So far, editing genes in bacteria hasn’t provoked a similar public outrage. With the right genetic tweaks, bacteria can become tiny factories, churning out everything from human insulin to spider silk to compounds needed to make paint. Such work is already widespread. But eager to avoid having it tarred by the GMO brush, the industries involved generally try to associate these techniques with fermentation, a natural process in which bacteria convert something we don’t care about into something we do.
The gene editing technique that has gotten the most attention recently, known as CRISPR, is based on a naturally occurring mechanism that protects bacteria from invaders. Its invention represents a major step forward in what genetic science can achieve. In the lab, it allows scientists to edit virtually any genome with breathtaking specificity by targeting a certain genetic sequence and swapping in a new one. In a remarkably short time, CRISPR has gone from concept to widely utilized method for introducing targeted genetic changes in plants, animals, and bacteria.
In this arena, scientists are expressing more alarm than the public, especially regarding CRISPR’s use to modify humans. In meetings and editorials, leading researchers have until recently urged a moratorium on using CRISPR to edit human genes that could be passed on to subsequent generations, though some scientists in China and other countries were nonetheless moving ahead. (In February for the first time, a panel representing the U.S. National Academy of Sciences and the National Academy of Medicine cautiously expressed a willingness to allow experiments to proceed, even as they acknowledged the topic is “highly contentious.”)
While editing genes to cure someone of a disease is considered acceptable, inducing changes that become heritable is, quite frankly, freaking many scientists out. After all, these kinds of modifications could alter the course of human evolution or lead to any number of unforeseen consequences. “The overriding question is when, if ever, we will want to use gene editing to change human inheritance,” said Nobel laureate David Baltimore in a 2015 meeting.
The biggest editing feat of all would be to create an entirely new genome—a man-made organism— and scientists are already making significant progress. In the past few years, researchers at the J. Craig Venter Institute in Rockland, Maryland and La Jolla, California assembled DNA into a novel bacterial genome and inserted it into a cell, essentially booting up a new organism that then successfully reproduced.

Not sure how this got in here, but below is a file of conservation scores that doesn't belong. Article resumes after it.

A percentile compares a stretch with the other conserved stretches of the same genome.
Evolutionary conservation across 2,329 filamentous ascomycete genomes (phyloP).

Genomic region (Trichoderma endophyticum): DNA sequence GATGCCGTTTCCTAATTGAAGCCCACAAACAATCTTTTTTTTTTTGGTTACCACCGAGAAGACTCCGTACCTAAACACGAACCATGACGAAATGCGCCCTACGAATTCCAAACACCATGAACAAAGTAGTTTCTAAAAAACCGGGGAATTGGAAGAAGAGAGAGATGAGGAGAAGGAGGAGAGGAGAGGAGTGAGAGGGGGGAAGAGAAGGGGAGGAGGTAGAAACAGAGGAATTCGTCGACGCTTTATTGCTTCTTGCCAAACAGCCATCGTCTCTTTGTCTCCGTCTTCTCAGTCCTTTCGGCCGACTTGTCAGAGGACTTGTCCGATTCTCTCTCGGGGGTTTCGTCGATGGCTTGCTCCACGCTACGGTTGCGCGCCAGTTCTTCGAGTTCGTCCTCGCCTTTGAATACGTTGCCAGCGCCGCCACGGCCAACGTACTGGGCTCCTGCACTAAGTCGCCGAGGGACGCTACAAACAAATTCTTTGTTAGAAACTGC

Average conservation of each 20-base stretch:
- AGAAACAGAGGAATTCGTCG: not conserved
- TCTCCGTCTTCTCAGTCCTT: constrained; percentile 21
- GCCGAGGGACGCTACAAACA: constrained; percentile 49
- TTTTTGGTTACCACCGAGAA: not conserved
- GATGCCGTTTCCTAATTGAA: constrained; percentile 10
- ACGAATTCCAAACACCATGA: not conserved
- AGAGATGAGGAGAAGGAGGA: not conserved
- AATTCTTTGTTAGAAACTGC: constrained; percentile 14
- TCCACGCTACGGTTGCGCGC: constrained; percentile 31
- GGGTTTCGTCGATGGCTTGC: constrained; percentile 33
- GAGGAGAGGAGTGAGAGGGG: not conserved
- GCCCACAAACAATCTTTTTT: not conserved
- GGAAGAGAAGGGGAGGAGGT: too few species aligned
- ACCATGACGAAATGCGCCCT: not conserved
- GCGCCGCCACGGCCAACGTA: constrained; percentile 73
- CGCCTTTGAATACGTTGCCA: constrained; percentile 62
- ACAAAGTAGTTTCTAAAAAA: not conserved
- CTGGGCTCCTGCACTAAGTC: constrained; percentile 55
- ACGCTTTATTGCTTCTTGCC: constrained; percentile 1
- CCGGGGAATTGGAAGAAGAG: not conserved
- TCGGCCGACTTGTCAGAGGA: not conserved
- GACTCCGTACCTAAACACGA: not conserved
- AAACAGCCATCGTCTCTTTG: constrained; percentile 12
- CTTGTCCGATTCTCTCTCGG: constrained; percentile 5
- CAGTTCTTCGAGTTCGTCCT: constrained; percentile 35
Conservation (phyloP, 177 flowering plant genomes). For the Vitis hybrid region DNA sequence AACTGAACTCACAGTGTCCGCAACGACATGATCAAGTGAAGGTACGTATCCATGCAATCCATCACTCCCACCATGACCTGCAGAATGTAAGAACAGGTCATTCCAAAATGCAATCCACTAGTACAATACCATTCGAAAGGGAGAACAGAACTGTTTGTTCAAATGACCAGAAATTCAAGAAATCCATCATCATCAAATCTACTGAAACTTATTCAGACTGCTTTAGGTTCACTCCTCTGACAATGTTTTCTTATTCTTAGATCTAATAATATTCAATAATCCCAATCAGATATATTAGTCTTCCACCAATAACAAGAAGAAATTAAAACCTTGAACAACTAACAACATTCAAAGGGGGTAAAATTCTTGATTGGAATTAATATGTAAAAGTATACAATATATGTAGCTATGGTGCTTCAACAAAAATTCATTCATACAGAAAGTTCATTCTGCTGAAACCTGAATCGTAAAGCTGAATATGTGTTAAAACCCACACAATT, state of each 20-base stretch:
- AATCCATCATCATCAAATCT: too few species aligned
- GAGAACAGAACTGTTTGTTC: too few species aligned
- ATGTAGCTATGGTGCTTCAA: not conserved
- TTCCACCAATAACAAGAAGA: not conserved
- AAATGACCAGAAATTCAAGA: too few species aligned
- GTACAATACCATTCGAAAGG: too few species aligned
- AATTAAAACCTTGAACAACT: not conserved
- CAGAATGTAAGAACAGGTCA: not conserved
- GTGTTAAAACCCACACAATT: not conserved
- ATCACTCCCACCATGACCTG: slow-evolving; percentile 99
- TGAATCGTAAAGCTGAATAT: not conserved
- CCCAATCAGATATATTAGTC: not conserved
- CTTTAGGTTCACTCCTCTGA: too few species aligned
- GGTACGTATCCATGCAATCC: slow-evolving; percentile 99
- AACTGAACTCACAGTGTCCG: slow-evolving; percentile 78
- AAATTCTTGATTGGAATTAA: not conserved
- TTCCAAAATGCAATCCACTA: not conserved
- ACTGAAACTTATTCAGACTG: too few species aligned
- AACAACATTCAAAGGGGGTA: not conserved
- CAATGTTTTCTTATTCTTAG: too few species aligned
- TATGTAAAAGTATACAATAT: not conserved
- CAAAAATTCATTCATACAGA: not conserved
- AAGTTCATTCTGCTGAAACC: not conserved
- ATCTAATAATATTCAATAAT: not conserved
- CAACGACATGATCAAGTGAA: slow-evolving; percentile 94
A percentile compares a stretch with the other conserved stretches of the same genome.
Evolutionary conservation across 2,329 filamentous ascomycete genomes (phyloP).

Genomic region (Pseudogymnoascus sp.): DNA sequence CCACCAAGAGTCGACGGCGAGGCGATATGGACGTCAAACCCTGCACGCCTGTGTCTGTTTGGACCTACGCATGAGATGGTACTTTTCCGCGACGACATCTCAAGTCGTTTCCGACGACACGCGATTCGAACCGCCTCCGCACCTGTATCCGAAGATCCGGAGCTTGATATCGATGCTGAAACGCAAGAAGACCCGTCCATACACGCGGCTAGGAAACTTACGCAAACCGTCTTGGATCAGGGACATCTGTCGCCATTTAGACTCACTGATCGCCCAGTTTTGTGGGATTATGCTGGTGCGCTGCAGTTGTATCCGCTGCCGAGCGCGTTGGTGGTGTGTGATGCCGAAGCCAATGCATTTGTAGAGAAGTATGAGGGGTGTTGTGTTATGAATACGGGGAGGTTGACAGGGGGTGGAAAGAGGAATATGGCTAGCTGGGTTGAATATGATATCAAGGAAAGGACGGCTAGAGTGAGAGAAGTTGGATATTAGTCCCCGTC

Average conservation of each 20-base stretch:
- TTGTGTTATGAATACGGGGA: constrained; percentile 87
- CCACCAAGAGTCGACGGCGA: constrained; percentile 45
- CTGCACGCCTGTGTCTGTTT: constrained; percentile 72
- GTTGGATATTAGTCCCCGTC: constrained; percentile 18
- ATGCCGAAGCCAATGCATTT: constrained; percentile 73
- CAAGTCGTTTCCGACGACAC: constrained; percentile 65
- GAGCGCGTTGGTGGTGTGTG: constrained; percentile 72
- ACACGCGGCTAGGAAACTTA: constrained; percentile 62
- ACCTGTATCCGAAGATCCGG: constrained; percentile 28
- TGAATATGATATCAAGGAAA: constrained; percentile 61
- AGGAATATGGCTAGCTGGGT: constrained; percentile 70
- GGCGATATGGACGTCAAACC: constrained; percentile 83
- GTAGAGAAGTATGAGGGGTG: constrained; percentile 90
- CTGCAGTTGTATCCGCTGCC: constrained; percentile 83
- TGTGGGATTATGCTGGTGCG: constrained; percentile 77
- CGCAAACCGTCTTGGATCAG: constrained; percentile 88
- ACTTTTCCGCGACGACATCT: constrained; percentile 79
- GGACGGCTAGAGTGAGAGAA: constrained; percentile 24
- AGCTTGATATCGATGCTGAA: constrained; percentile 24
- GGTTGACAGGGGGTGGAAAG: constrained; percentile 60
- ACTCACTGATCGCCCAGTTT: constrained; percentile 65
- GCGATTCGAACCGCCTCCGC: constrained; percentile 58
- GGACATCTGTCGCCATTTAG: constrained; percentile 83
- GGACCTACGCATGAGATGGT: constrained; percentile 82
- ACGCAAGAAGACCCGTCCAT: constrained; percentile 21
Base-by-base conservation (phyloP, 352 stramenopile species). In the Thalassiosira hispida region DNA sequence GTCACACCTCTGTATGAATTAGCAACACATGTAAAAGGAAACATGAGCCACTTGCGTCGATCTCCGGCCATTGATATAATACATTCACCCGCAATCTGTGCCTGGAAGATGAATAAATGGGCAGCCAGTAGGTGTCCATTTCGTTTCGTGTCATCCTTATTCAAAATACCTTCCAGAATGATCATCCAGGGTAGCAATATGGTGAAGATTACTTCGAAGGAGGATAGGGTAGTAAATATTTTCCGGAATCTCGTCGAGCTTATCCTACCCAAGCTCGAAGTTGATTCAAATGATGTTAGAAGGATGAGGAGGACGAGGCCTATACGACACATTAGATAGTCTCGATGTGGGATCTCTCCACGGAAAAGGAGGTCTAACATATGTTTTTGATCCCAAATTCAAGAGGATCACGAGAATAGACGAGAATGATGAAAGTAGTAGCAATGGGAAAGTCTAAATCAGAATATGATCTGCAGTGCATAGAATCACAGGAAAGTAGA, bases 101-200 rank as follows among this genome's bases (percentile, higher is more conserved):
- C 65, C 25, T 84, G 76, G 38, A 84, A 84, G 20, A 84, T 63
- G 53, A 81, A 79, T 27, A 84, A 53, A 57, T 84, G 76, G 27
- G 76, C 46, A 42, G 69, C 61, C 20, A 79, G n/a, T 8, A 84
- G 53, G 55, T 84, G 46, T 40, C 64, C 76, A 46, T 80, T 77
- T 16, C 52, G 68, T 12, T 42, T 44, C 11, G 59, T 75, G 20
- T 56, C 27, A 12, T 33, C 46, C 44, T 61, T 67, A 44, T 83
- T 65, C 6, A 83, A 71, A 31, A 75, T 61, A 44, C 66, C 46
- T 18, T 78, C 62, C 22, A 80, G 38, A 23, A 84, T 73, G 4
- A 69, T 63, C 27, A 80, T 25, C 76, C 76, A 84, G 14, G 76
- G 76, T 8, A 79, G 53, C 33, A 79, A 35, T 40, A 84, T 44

Other scientists have rallied the research community to launch a considerably more ambitious project to create an entire synthetic human genome. Such a man-made DNA sequence could theoretically boot up the world’s first “designed” human. Led by futuristic thinkers like Harvard professor George Church and Autodesk research scientist Andrew Hessel, the idea is that now that we can read a genome (that is, sequence it), the next step is to write one. In a publication announcing the idea, the scientists explained that they believe the project could address many health challenges even as they welcome the inevitable discussion about possible regulation. They argue that if they were to succeed it could enable us to grow human organs for transplantation, engineer resistance to cancer and viruses, and accelerate vaccine development.
The scientific push to figure out what’s possible in editing genomes has yet to sufficiently wrestle with the moral questions around whether we should. Among the conundrums: will editing or designing human genomes contribute to inequality by creating a group of genetically improved people? And how much should public opinion matter if the public continues to be uninformed? At this point, it’s to proceed with genome editing for any human health purpose when even researchers themselves widely disagree. No doubt each case will need to be considered one by one.
While ethicists and lawmakers figure out what to debate, it’s likely that scientists will continue to surprise the public with new revelations about what is and isn’t possible. In the meantime, the only thing we can say for sure is that the future of both genome editing and public attitudes toward it is wildly uncertain.